Car cover: Are fewer consumers prepared to take complaint route?
Since 2012, insurers have been prohibited under EU law from using gender as a basis for differential pricing.
Age, however, is still a rating factor, but it must be applied within strict limits that were clarified by the Irish Equality Authority in 2003.
The relevant case involved Jim Ross, who was refused a motor insurance quotation by Royal Sun Alliance on the basis that they did not take on new business from people over the age of 70.
When Mr Ross pursued his complaint, the insurers argued that they were entitled to rely on an exemption in the Equal Status Act.
Subsection 5(2)(d) exempts from the general prohibition on discrimination: "...Differences in the treatment of persons in relation to annuities, pensions, insurance policies or any other matters related to the assessment of risk where the treatment is effected by reference to actuarial or statistical data obtained from a source on which it is reasonable to rely."
That's one part.
There is another. It goes: "...Or other relevant underwriting or commercial factors and is reasonable having regard to the data or other relevant factors."
At the outset, all parties agreed that to avail of a defence the insurer was required first to show that it fully satisfied either test on data or on other factors.
This meant that the burden of proof was on the company to justify the less favourable treatment of the consumer on grounds of age.
Large volumes of actuarial and statistical data were submitted by the company before and during the hearing.
Further analyses and interpretations of that evidence were found to be inadequate to satisfy either test.
The Equality Officer concluded that the questions raised about the source and integrity of the statistics meant there was insufficient evidence that the data "was obtained from a source on which it is reasonable to rely".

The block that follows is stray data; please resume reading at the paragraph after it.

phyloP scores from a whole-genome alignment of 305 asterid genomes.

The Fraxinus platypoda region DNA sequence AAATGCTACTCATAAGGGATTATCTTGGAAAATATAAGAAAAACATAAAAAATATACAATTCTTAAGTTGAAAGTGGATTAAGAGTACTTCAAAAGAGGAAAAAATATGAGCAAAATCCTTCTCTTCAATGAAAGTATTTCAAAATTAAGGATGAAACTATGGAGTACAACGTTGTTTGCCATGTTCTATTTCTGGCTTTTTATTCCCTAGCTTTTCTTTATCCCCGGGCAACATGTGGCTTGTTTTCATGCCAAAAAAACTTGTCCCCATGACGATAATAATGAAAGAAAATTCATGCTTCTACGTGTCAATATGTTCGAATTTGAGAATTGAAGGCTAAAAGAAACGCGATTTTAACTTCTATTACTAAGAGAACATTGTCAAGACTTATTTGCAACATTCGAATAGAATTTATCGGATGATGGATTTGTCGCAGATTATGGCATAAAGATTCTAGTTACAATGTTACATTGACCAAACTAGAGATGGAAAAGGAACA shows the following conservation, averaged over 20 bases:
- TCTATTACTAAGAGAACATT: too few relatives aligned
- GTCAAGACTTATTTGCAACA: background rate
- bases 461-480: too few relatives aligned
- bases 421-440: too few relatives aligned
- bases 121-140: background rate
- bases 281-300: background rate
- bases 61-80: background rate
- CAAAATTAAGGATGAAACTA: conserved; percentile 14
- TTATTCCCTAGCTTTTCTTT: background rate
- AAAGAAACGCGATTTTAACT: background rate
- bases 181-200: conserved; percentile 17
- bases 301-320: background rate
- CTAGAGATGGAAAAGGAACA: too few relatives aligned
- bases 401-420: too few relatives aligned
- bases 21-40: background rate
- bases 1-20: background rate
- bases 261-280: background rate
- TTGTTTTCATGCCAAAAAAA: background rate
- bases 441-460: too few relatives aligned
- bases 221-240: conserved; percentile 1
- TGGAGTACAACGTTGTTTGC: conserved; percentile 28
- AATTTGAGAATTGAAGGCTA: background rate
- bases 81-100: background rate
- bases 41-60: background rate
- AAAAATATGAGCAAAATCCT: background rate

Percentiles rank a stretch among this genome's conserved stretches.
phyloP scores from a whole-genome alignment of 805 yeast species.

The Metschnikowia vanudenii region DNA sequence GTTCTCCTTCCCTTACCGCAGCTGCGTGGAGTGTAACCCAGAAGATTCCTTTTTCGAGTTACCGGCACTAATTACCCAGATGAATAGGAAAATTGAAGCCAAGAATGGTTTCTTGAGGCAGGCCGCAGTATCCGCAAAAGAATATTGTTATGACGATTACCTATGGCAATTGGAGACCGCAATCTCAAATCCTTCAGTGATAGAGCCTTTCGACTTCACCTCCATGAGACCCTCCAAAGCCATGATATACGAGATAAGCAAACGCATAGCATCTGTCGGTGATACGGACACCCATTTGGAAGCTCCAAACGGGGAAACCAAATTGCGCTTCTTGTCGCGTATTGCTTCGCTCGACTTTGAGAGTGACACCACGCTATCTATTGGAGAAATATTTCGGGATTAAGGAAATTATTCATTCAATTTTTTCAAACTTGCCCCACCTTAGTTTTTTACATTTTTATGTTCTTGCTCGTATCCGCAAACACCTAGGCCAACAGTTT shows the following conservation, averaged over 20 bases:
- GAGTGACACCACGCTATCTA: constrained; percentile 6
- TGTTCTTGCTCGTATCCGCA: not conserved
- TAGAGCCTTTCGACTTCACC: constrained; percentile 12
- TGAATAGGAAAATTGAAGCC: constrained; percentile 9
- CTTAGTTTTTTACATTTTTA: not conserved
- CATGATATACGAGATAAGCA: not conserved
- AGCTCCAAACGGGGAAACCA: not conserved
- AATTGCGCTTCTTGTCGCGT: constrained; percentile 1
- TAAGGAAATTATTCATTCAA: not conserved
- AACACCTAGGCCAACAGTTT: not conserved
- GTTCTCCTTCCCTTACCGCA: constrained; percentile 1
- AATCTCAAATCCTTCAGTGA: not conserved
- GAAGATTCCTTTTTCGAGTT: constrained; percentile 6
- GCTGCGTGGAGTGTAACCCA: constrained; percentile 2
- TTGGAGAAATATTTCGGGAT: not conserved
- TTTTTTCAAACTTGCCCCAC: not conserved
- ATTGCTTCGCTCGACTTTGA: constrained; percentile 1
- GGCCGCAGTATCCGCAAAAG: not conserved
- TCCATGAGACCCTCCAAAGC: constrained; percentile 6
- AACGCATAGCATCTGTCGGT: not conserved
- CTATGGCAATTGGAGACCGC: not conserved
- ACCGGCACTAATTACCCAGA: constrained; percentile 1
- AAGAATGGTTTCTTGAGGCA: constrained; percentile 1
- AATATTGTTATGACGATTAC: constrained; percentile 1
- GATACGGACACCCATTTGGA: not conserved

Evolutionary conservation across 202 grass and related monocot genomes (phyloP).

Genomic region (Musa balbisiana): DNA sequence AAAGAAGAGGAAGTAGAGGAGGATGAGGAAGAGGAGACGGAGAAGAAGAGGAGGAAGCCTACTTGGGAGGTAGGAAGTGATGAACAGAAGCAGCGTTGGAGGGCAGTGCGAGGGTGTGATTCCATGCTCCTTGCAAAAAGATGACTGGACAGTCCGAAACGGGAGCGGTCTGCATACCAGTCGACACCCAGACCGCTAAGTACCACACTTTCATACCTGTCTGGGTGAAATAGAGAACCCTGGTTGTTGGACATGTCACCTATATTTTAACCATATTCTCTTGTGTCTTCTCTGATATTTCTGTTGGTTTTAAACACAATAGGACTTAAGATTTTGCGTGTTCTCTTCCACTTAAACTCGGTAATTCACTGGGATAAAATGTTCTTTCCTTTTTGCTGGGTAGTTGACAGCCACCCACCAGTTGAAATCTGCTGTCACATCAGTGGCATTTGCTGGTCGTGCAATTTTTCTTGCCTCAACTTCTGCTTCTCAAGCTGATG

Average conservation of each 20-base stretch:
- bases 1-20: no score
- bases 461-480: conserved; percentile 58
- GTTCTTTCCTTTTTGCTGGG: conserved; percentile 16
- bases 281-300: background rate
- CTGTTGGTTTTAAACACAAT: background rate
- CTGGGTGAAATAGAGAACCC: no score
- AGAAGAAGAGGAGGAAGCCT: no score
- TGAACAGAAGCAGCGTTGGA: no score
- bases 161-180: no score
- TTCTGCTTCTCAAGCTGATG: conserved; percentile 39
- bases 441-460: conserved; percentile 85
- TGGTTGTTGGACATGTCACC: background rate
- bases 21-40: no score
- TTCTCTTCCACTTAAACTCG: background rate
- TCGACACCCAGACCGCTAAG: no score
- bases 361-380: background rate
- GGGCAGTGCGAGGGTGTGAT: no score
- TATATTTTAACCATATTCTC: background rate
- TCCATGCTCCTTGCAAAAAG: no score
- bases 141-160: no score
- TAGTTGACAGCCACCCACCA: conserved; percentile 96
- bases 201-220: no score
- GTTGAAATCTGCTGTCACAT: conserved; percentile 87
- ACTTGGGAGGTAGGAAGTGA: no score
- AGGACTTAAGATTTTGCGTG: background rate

It was also not accepted that the insurer's decision was "reasonable, having regard to the data or other relevant factors".
Accordingly, then, the insurer had not satisfied the first limb of the test.
The insurer also failed in their efforts to avail of the second limb of the exemption because it had an across-the-board policy of refusing quotations to people based on their age.
Mr Ross was awarded compensation equivalent to three years' premium.
A warning was also issued to other insurers to review any practices where there was a refusal on the grounds of age.
This case received wide publicity at home and abroad.
The decision was ground-breaking in terms of the curb it put on the right of insurance companies to decide who might or might not avail of their services.
The dispute required a high level of input from legal and actuarial teams for both sides.
There are many hurdles faced by those who suspect they have been subjected to unlawful discrimination.
This unlawful practice might not have come to light but for the fact that Mr Ross was a clever consumer in the sense that he was shopping around after receiving what he considered to be an excessive quotation from his previous insurer.
However, recent insights from behavioural economics may also be in use by insurers.
Some insurers are of the view that older consumers are less likely to undertake online research and/or have a (misplaced) sense of loyalty to their existing service provider.
On November 1, 2014 the functions of the Equality Authority were transferred to the Irish Human Rights and Equality Commission.
Their annual report for 2017 mentions just one insurance case, compared to 19 queries about the applicability of equality legislation to insurance back in 2010.
Are insurers more compliant now or are there fewer consumers prepared to undergo the complaint process?